Chocolate mousse is one of the easiest desserts to make. This one is made from chocolate and tofu, so it’s lower in fat and calories than the chocolate avocado mousse I posted before.

Yes, you can make a rich and creamy vegan chocolate mousse from tofu! Chocolate mousse made with silken tofu is rich, deeply flavored, velvety and tastes just great.

Just dress it up with fresh fruit, such as strawberries or bananas, cashew cream, shredded coconut or crumbled vegan cookies on top, and you have an elegant dessert to serve to your guests!

Also, check out the strawberry mousse recipe for another variation on the healthy desserts theme.

Silken tofu chocolate mousse

Chocolate Mousse (with Tofu)

Chocolate Mousse (with Tofu)


  • 1 packet silken tofu, drained (14 ounces)
  • 1/2 cup cocoa powder (sweetened)
  • 1/4 cup vanilla soy milk, or other non-dairy milk of your choice


  1. Place all the ingredients in a blender or food processor and puree until creamy.
  2. Pour the mousse into parfait glasses or individual dessert bowls and chill.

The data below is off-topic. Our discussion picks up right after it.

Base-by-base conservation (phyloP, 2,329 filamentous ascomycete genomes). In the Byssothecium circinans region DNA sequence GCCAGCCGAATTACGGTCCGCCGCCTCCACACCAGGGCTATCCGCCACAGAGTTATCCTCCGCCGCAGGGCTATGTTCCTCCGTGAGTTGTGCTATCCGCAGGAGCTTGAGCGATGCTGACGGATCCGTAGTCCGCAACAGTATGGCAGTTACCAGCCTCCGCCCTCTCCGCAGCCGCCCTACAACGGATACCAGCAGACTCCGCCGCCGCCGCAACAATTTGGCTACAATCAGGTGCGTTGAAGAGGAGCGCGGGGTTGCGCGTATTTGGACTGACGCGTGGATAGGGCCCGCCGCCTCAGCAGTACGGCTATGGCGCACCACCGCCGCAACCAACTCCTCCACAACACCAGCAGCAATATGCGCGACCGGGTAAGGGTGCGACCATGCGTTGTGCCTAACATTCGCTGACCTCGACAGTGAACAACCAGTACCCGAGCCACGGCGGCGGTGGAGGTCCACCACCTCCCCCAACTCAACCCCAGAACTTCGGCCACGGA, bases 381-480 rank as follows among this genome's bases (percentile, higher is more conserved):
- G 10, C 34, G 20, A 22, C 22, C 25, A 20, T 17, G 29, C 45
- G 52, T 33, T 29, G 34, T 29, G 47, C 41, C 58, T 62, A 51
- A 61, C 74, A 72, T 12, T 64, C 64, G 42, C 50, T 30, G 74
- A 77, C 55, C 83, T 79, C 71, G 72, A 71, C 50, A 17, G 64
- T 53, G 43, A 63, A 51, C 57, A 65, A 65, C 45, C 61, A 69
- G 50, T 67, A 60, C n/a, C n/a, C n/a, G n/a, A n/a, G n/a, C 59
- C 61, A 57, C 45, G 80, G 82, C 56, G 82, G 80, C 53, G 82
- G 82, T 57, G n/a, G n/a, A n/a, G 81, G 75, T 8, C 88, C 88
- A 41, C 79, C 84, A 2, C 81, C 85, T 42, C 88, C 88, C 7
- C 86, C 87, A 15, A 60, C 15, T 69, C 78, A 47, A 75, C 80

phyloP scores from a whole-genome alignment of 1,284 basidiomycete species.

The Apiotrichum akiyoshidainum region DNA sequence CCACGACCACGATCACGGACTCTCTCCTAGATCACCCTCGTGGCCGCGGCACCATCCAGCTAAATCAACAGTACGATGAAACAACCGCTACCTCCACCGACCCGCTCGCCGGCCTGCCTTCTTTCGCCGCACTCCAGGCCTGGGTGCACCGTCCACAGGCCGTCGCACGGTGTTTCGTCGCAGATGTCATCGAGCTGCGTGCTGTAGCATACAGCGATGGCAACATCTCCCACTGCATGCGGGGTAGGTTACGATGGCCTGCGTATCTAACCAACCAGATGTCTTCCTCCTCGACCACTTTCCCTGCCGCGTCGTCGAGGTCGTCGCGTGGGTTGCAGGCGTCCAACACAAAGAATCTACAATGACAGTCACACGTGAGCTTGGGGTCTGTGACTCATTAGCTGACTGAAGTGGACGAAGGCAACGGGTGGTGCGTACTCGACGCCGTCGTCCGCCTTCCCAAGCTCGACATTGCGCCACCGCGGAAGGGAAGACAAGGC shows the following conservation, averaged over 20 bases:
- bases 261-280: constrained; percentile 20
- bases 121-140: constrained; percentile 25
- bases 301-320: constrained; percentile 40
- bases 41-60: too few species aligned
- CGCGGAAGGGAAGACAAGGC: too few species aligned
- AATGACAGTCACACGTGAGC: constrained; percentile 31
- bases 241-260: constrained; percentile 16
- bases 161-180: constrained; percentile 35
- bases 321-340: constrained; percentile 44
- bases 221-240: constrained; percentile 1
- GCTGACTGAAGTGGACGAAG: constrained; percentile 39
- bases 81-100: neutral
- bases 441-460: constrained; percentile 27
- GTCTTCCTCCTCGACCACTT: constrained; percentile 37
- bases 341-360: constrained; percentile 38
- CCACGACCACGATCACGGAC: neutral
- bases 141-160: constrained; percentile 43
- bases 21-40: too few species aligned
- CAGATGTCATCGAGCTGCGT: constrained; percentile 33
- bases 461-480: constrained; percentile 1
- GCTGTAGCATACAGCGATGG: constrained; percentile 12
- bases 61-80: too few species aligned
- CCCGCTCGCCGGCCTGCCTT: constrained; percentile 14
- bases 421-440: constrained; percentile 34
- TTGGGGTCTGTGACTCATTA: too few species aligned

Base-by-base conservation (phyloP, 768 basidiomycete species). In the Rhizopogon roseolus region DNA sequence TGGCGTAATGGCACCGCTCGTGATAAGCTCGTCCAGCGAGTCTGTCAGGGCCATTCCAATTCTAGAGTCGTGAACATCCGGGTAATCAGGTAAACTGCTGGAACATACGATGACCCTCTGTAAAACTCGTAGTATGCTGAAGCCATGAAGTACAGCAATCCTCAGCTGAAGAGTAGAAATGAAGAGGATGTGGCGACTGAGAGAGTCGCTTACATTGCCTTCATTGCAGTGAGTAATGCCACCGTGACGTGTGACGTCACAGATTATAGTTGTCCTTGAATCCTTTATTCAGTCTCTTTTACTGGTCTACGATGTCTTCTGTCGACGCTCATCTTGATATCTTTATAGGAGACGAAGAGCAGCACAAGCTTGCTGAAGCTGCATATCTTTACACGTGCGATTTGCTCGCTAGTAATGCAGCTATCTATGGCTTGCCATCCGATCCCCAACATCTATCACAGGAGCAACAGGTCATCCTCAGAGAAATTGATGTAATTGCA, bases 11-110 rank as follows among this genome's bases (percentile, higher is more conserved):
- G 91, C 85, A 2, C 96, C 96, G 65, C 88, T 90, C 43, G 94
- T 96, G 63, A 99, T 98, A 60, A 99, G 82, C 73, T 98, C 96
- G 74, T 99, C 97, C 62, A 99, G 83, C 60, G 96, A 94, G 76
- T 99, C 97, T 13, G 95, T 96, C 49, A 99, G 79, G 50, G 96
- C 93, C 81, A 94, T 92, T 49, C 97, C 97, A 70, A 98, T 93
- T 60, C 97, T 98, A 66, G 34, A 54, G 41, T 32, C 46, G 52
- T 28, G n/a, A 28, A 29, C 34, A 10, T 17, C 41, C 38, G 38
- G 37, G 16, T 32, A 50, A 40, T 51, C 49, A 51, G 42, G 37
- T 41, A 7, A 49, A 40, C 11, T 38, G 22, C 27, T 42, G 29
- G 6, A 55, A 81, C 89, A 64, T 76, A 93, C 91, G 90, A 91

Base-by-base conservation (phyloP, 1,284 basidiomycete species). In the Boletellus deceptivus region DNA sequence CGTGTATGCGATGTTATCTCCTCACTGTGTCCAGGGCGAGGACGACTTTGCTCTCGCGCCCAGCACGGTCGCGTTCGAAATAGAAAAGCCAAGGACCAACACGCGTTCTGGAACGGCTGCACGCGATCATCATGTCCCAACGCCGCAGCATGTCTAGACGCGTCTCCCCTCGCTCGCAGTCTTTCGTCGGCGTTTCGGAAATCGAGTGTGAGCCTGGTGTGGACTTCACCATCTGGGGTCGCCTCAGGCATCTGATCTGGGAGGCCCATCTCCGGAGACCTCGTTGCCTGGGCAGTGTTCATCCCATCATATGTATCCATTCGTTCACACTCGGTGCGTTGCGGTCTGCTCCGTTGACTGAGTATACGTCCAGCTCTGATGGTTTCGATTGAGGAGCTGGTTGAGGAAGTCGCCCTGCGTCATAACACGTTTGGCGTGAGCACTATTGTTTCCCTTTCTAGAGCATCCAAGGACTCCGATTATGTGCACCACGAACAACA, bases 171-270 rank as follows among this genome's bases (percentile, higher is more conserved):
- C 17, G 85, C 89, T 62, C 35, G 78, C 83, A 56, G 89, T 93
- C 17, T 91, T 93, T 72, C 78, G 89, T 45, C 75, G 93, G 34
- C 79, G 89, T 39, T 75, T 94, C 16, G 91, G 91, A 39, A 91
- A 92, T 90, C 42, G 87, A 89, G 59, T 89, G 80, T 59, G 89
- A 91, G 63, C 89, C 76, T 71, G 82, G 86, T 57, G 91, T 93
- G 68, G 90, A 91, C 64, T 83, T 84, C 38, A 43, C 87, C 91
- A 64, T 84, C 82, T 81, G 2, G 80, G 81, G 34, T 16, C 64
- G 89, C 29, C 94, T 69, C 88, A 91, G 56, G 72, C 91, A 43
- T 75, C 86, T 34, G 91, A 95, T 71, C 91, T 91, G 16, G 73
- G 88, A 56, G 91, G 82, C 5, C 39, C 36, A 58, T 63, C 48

Optionally, you may use carob powder for part of the chocolate. If using unsweetened cocoa powder, add a few tablespoons of brown sugar.

Chocolate Mousse - all gone

Optional ingredients:

120 grams high quality dark chocolate, broken into pieces
2 tablespoons port (such as Grand Marnier)
1/2 cup chocolate chips
garnish with finely chopped chocolate, or another 2 tablespoons chocolate chips

If using dark chocolate or chocolate chips, melt the chocolate first. Place a heatproof bowl over a pot of simmering water and melt the chocolate with milk, water, and sugar stirring occasionally. OR microwave chocolate in 30-second increments, stirring each time, until melted. Once melted, blend with tofu and the rest of the ingredients

Scoop mixture into four serving dishes, and refrigerate until chilled, about 30 minutes. Garnish desserts with finely chopped chocolate or chocolate chips, if desired.

Chocolate Mousse - all gone

On its own, silken tofu has almost no flavor (or, tastes slightly chalky, depending on the variety and whom you ask;-)), but blended (or cooked) with flavorful ingredients, it can take on a myriad of flavors.

By the way, you might have read various scare articles on the Internet about soy (usually based on misleading articles from the Weston A. Price Foundation) but they’re misinterpretations of science. Soy is a healthy food, just like other beans and legumes, and most people can eat it safely (some people are allergic to it). I eat soy in moderation and try for whole soy in natural forms (tofu, tempeh, soy milk). Just make sure you buy organic or GMO-Free soy products.